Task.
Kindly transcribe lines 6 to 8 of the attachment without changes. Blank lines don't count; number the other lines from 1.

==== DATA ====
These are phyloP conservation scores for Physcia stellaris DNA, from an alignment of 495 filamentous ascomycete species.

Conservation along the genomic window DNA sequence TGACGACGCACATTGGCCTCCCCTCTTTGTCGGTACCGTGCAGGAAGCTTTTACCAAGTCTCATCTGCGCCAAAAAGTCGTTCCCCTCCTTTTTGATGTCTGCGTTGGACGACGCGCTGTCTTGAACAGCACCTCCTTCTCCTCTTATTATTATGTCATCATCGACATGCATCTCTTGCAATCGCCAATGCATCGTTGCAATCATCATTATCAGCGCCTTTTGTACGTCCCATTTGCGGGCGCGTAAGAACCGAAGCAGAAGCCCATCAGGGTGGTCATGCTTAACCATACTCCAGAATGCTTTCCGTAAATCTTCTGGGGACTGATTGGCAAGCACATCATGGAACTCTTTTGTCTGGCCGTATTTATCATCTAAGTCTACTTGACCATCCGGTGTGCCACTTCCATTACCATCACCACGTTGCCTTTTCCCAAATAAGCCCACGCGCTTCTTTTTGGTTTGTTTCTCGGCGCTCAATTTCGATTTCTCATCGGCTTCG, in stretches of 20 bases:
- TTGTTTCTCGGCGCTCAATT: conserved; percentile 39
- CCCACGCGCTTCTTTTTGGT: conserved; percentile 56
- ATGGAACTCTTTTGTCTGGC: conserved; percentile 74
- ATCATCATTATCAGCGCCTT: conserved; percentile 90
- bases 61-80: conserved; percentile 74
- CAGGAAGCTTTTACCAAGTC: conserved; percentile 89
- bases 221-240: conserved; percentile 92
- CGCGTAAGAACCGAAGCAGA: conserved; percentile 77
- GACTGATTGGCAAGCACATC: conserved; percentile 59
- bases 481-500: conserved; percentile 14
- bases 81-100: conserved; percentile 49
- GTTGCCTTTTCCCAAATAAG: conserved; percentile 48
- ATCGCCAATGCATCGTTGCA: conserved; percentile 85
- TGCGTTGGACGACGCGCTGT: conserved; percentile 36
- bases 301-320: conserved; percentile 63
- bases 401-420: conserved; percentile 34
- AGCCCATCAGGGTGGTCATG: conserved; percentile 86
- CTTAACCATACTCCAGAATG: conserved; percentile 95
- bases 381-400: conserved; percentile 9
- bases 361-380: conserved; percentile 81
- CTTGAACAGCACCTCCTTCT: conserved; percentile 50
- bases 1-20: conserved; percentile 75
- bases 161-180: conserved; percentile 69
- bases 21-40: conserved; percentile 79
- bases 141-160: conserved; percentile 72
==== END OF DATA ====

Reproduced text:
- ATCATCATTATCAGCGCCTT: conserved; percentile 90
- bases 61-80: conserved; percentile 74
- CAGGAAGCTTTTACCAAGTC: conserved; percentile 89